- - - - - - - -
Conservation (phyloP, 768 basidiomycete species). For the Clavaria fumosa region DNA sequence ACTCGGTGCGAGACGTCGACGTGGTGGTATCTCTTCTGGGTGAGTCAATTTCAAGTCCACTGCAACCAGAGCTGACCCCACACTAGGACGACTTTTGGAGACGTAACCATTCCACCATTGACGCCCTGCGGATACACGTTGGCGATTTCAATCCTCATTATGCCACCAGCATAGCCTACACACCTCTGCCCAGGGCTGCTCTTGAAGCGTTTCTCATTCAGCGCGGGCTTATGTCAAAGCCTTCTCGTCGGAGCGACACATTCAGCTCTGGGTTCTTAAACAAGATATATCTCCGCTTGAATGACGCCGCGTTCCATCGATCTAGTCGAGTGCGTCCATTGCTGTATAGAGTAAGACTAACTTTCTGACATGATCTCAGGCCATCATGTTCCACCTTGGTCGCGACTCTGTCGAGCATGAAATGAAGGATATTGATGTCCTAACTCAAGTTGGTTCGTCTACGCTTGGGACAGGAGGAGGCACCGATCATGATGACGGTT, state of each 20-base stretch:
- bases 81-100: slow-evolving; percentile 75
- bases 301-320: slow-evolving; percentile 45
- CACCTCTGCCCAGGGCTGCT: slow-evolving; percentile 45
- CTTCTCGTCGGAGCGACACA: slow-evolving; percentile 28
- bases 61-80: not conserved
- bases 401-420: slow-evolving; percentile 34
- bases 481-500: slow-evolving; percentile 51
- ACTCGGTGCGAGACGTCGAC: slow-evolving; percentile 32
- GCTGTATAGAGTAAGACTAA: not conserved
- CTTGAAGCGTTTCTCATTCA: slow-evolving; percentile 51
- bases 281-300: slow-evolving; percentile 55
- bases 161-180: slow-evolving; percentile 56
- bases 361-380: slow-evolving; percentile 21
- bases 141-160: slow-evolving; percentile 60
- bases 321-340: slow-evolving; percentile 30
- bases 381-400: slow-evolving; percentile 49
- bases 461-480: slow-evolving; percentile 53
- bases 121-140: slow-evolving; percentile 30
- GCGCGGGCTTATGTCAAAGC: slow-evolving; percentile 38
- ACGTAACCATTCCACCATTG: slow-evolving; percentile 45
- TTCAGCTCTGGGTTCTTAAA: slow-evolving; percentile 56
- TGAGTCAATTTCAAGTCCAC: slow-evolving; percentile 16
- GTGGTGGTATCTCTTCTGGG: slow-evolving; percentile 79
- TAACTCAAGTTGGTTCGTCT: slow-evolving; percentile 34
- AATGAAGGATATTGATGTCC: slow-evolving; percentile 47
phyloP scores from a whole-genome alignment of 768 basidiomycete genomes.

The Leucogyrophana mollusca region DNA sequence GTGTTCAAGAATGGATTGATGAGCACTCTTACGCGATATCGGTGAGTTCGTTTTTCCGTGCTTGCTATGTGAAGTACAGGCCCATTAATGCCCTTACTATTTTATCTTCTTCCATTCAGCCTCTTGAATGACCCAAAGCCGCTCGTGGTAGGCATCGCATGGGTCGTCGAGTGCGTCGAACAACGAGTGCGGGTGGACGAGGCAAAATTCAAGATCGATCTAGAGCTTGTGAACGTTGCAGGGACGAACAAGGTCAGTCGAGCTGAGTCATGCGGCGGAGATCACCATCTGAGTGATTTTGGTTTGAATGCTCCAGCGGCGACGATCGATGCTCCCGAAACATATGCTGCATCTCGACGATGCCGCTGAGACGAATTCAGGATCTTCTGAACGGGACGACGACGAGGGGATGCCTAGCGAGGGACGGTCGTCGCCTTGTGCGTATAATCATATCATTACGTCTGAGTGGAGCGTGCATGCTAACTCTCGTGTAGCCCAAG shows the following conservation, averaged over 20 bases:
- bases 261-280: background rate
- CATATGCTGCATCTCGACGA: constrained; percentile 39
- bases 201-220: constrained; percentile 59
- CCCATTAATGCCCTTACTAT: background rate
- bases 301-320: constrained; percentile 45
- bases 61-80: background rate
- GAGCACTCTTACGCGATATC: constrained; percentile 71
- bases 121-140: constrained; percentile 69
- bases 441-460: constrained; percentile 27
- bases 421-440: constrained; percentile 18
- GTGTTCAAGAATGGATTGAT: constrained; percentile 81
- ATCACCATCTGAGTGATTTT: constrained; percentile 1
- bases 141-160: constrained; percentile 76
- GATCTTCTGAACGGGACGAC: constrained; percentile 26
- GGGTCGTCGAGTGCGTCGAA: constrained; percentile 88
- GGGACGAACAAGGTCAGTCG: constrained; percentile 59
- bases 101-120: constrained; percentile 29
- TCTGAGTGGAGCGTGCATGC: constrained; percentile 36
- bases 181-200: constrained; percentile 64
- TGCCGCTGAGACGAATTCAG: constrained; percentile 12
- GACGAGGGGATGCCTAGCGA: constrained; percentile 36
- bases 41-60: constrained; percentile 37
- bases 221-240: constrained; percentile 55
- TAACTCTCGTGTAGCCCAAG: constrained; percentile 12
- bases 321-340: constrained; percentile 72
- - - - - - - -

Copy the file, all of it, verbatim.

Conservation (phyloP, 768 basidiomycete species). For the Clavaria fumosa region DNA sequence ACTCGGTGCGAGACGTCGACGTGGTGGTATCTCTTCTGGGTGAGTCAATTTCAAGTCCACTGCAACCAGAGCTGACCCCACACTAGGACGACTTTTGGAGACGTAACCATTCCACCATTGACGCCCTGCGGATACACGTTGGCGATTTCAATCCTCATTATGCCACCAGCATAGCCTACACACCTCTGCCCAGGGCTGCTCTTGAAGCGTTTCTCATTCAGCGCGGGCTTATGTCAAAGCCTTCTCGTCGGAGCGACACATTCAGCTCTGGGTTCTTAAACAAGATATATCTCCGCTTGAATGACGCCGCGTTCCATCGATCTAGTCGAGTGCGTCCATTGCTGTATAGAGTAAGACTAACTTTCTGACATGATCTCAGGCCATCATGTTCCACCTTGGTCGCGACTCTGTCGAGCATGAAATGAAGGATATTGATGTCCTAACTCAAGTTGGTTCGTCTACGCTTGGGACAGGAGGAGGCACCGATCATGATGACGGTT, state of each 20-base stretch:
- bases 81-100: slow-evolving; percentile 75
- bases 301-320: slow-evolving; percentile 45
- CACCTCTGCCCAGGGCTGCT: slow-evolving; percentile 45
- CTTCTCGTCGGAGCGACACA: slow-evolving; percentile 28
- bases 61-80: not conserved
- bases 401-420: slow-evolving; percentile 34
- bases 481-500: slow-evolving; percentile 51
- ACTCGGTGCGAGACGTCGAC: slow-evolving; percentile 32
- GCTGTATAGAGTAAGACTAA: not conserved
- CTTGAAGCGTTTCTCATTCA: slow-evolving; percentile 51
- bases 281-300: slow-evolving; percentile 55
- bases 161-180: slow-evolving; percentile 56
- bases 361-380: slow-evolving; percentile 21
- bases 141-160: slow-evolving; percentile 60
- bases 321-340: slow-evolving; percentile 30
- bases 381-400: slow-evolving; percentile 49
- bases 461-480: slow-evolving; percentile 53
- bases 121-140: slow-evolving; percentile 30
- GCGCGGGCTTATGTCAAAGC: slow-evolving; percentile 38
- ACGTAACCATTCCACCATTG: slow-evolving; percentile 45
- TTCAGCTCTGGGTTCTTAAA: slow-evolving; percentile 56
- TGAGTCAATTTCAAGTCCAC: slow-evolving; percentile 16
- GTGGTGGTATCTCTTCTGGG: slow-evolving; percentile 79
- TAACTCAAGTTGGTTCGTCT: slow-evolving; percentile 34
- AATGAAGGATATTGATGTCC: slow-evolving; percentile 47
phyloP scores from a whole-genome alignment of 768 basidiomycete genomes.

The Leucogyrophana mollusca region DNA sequence GTGTTCAAGAATGGATTGATGAGCACTCTTACGCGATATCGGTGAGTTCGTTTTTCCGTGCTTGCTATGTGAAGTACAGGCCCATTAATGCCCTTACTATTTTATCTTCTTCCATTCAGCCTCTTGAATGACCCAAAGCCGCTCGTGGTAGGCATCGCATGGGTCGTCGAGTGCGTCGAACAACGAGTGCGGGTGGACGAGGCAAAATTCAAGATCGATCTAGAGCTTGTGAACGTTGCAGGGACGAACAAGGTCAGTCGAGCTGAGTCATGCGGCGGAGATCACCATCTGAGTGATTTTGGTTTGAATGCTCCAGCGGCGACGATCGATGCTCCCGAAACATATGCTGCATCTCGACGATGCCGCTGAGACGAATTCAGGATCTTCTGAACGGGACGACGACGAGGGGATGCCTAGCGAGGGACGGTCGTCGCCTTGTGCGTATAATCATATCATTACGTCTGAGTGGAGCGTGCATGCTAACTCTCGTGTAGCCCAAG shows the following conservation, averaged over 20 bases:
- bases 261-280: background rate
- CATATGCTGCATCTCGACGA: constrained; percentile 39
- bases 201-220: constrained; percentile 59
- CCCATTAATGCCCTTACTAT: background rate
- bases 301-320: constrained; percentile 45
- bases 61-80: background rate
- GAGCACTCTTACGCGATATC: constrained; percentile 71
- bases 121-140: constrained; percentile 69
- bases 441-460: constrained; percentile 27
- bases 421-440: constrained; percentile 18
- GTGTTCAAGAATGGATTGAT: constrained; percentile 81
- ATCACCATCTGAGTGATTTT: constrained; percentile 1
- bases 141-160: constrained; percentile 76
- GATCTTCTGAACGGGACGAC: constrained; percentile 26
- GGGTCGTCGAGTGCGTCGAA: constrained; percentile 88
- GGGACGAACAAGGTCAGTCG: constrained; percentile 59
- bases 101-120: constrained; percentile 29
- TCTGAGTGGAGCGTGCATGC: constrained; percentile 36
- bases 181-200: constrained; percentile 64
- TGCCGCTGAGACGAATTCAG: constrained; percentile 12
- GACGAGGGGATGCCTAGCGA: constrained; percentile 36
- bases 41-60: constrained; percentile 37
- bases 221-240: constrained; percentile 55
- TAACTCTCGTGTAGCCCAAG: constrained; percentile 12
- bases 321-340: constrained; percentile 72